Did we ever say they didn't? In the shape of fingerprints, biometrics have provided a highly accurate mechanism for identifying criminals for many years now. In this role they clearly work, and their accuracy has contributed heavily to the general viewpoint that fingerprinting must therefore surely be a kind of gold standard for identity. But think - what mechanisms are used and what data is required in order to match a suspect up with the scene of the crime? Well, first of all, you need a crime at which a fingerprint is left - note that this will in most cases be absent when a fingerprint is being used to check identity, but a databank containing the relevant fingerprint alongside hundreds of millions of others will exist.
In the case of the scene of the crime fingerprint, the matching is done against a database of known suspects and criminals, and may also be compared with the fingerprints of specific suspects. The matching process can be time-consuming and can involve a considerable amount of manual effort, but this is acceptable on the basis that the search being conducted is limited and relatively targeted. But on a wider, a far, far wider basis, this all gets complicated.
The fingerprints you leave vary to an extent, and although this won't save you if you left them at the murder scene, it can most certainly confuse automated systems. Obviously, the checking of fingerprints that are being used as the standard to validate ID documents has to be automated. You could leave a different print depending on the surface you touch, what you've been touching recently, how clean your hands are, or what you've been working with.
Bricklayers, apparently, tend to have rather faint fingerprints. So you can maybe think of fingerprints as being a little bit analogue, variable enough to confuse machines, although still static enough to be readily-identifiable by human experts. It may be significant that already, just a few months into its introduction of fingerprint checking, the US government has started trying to define standards of compatibility for fingerprint reading equipment. This may be entirely because it's simply concerned about incompatibility, but could also be flagging growing matching problems.
Ultimately these can probably be licked by the application of computing power, but this is not the only difficulty. Let's assume we have a passport or a driving licence with a fingerprint on it, and a bearer we wish to match up. The simplest way to do this is as a local transaction. You have what ought to be a clear and standard print on the passport, you have what ought to be a pretty effective machine for reading fingerprints (sole purpose of machine - if it is ineffective, you have a big problem with your supplier), and you have a finger. Should be easy, right?
Whose identity is it anyway?
Well it is, because all you're doing is checking two things. First you're checking that the finger of the bearer is the finger that left the print in the passport, which ought to be easy, and second, you're checking that the passport is genuine. Which is maybe harder. Virtually all countries have some level of problem with forged and falsely obtained passports. In the case of forgery it's a continual battle to make it harder (and actually, biometrics are a pretty good addition to the armoury in this area, because at this level they're relatively cheap and effective). Falsely obtained passports are however a lot trickier.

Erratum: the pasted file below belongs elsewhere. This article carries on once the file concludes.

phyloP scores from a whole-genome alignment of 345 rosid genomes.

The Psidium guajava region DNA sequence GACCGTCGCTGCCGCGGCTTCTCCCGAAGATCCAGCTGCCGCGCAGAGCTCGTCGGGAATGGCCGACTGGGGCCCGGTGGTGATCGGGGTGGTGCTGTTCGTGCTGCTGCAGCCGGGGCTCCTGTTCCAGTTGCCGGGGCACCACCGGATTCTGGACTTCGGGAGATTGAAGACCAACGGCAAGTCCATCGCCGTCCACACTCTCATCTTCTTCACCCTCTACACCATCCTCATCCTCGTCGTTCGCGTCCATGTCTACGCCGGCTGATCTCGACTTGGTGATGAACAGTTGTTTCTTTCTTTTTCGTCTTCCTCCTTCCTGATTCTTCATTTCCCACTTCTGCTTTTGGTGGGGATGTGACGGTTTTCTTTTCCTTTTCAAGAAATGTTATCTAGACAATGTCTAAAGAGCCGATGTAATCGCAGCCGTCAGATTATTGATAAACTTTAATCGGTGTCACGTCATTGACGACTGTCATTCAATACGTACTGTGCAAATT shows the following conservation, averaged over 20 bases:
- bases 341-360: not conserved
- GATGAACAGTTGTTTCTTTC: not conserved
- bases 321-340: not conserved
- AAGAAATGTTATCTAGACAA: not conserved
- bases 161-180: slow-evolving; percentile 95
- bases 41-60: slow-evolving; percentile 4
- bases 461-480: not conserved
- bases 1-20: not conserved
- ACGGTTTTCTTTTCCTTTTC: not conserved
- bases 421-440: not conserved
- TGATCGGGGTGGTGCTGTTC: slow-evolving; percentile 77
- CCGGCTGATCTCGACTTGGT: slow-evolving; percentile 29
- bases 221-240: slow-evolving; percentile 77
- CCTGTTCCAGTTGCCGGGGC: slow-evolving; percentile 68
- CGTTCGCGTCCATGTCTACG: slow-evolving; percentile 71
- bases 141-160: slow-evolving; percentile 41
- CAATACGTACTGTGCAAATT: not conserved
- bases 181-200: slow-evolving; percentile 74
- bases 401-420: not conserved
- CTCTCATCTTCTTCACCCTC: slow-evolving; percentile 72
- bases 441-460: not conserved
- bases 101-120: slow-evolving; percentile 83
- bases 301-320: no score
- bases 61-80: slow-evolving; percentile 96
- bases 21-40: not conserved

Biometrics on a document can by themselves only provide conclusive proof that the person presenting the document is the person whose biometrics are on the document, not who that person is. If you wish to be absolutely certain of this, then you need to be absolutely certain of the integrity of the issuing authority.
In the UK at the moment, we can really only go as far as saying there is a high probability that the integrity of the Passport Office has not been compromised in the case of a particular document, and that there is a fairly high probability that the integrity of the DVLA has not been compromised with respect to a drivers licence. But it happens in both cases, and while steps are slowly (very slowly) being taken to increase the confidence we can have in these documents, only a fool would say fraud can be absolutely eliminated.
It's no accident that passport and drivers licence are being used as the cornerstones of the UK's universal identity card scheme, but beyond that we have a significant percentage of the population which will need to be added, without the creation of new false identities, and the integrity of the system as a whole will only be as good as the integrity of the authorisation used for this part of the population. Although most of these people will have some other kind of identifier, such as a national health or national insurance number, these are already too compromised to provide a solid basis for identity.
The current controversy in the UK over the entry of economic migrants also provides us with an example of how the overall integrity of a national ID system can be compromised. The numbers involved are apparently small in this case, but nevertheless a system which is designed to make decisions on the basis of validated data (in this case, concerning the subject's identity, resources and business plans) has been compromised by the rubber-stamping of applications based on fraudulent data.
This route could have been used to convert false ID into legitimate UK ID. In this case the loophole appears to have been created by the operators (it's not yet clear at what level) overriding control systems in order to deal with backlogs. All large-scale data processing operations are vulnerable to this, and it would be reasonable to presume that large-scale ID data processing systems will at least initially introduce many vulnerabilities of this kind.